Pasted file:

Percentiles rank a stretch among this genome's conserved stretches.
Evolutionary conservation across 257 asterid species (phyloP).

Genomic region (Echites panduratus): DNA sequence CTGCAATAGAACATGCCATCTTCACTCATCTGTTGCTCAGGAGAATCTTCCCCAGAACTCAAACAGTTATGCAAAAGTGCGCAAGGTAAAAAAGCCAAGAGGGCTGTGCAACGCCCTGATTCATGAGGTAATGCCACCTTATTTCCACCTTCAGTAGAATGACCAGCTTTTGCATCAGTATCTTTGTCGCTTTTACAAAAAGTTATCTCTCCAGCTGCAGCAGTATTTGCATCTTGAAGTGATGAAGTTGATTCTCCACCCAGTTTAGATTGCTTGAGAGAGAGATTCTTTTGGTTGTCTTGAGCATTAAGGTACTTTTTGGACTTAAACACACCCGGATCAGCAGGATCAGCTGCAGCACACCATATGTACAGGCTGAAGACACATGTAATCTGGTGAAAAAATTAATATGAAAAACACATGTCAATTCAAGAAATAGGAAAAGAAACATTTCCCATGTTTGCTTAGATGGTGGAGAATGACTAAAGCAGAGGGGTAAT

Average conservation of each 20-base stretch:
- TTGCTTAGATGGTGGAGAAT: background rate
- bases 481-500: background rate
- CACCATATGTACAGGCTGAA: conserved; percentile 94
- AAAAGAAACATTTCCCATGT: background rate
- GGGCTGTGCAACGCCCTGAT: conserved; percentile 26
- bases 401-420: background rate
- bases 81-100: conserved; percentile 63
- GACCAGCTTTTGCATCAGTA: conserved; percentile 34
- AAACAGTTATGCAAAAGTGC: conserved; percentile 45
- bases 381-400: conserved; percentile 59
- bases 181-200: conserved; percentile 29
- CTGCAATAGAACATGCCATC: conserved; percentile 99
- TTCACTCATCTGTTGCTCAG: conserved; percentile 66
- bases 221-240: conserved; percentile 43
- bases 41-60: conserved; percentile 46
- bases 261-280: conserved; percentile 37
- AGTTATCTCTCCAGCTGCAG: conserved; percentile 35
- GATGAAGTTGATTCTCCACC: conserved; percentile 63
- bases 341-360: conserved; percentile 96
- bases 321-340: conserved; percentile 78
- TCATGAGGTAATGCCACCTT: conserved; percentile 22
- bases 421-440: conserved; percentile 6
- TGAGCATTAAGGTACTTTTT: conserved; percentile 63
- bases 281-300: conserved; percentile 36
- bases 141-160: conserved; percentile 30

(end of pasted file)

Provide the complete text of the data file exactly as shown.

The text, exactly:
Percentiles rank a stretch among this genome's conserved stretches.
Evolutionary conservation across 257 asterid species (phyloP).

Genomic region (Echites panduratus): DNA sequence CTGCAATAGAACATGCCATCTTCACTCATCTGTTGCTCAGGAGAATCTTCCCCAGAACTCAAACAGTTATGCAAAAGTGCGCAAGGTAAAAAAGCCAAGAGGGCTGTGCAACGCCCTGATTCATGAGGTAATGCCACCTTATTTCCACCTTCAGTAGAATGACCAGCTTTTGCATCAGTATCTTTGTCGCTTTTACAAAAAGTTATCTCTCCAGCTGCAGCAGTATTTGCATCTTGAAGTGATGAAGTTGATTCTCCACCCAGTTTAGATTGCTTGAGAGAGAGATTCTTTTGGTTGTCTTGAGCATTAAGGTACTTTTTGGACTTAAACACACCCGGATCAGCAGGATCAGCTGCAGCACACCATATGTACAGGCTGAAGACACATGTAATCTGGTGAAAAAATTAATATGAAAAACACATGTCAATTCAAGAAATAGGAAAAGAAACATTTCCCATGTTTGCTTAGATGGTGGAGAATGACTAAAGCAGAGGGGTAAT

Average conservation of each 20-base stretch:
- TTGCTTAGATGGTGGAGAAT: background rate
- bases 481-500: background rate
- CACCATATGTACAGGCTGAA: conserved; percentile 94
- AAAAGAAACATTTCCCATGT: background rate
- GGGCTGTGCAACGCCCTGAT: conserved; percentile 26
- bases 401-420: background rate
- bases 81-100: conserved; percentile 63
- GACCAGCTTTTGCATCAGTA: conserved; percentile 34
- AAACAGTTATGCAAAAGTGC: conserved; percentile 45
- bases 381-400: conserved; percentile 59
- bases 181-200: conserved; percentile 29
- CTGCAATAGAACATGCCATC: conserved; percentile 99
- TTCACTCATCTGTTGCTCAG: conserved; percentile 66
- bases 221-240: conserved; percentile 43
- bases 41-60: conserved; percentile 46
- bases 261-280: conserved; percentile 37
- AGTTATCTCTCCAGCTGCAG: conserved; percentile 35
- GATGAAGTTGATTCTCCACC: conserved; percentile 63
- bases 341-360: conserved; percentile 96
- bases 321-340: conserved; percentile 78
- TCATGAGGTAATGCCACCTT: conserved; percentile 22
- bases 421-440: conserved; percentile 6
- TGAGCATTAAGGTACTTTTT: conserved; percentile 63
- bases 281-300: conserved; percentile 36
- bases 141-160: conserved; percentile 30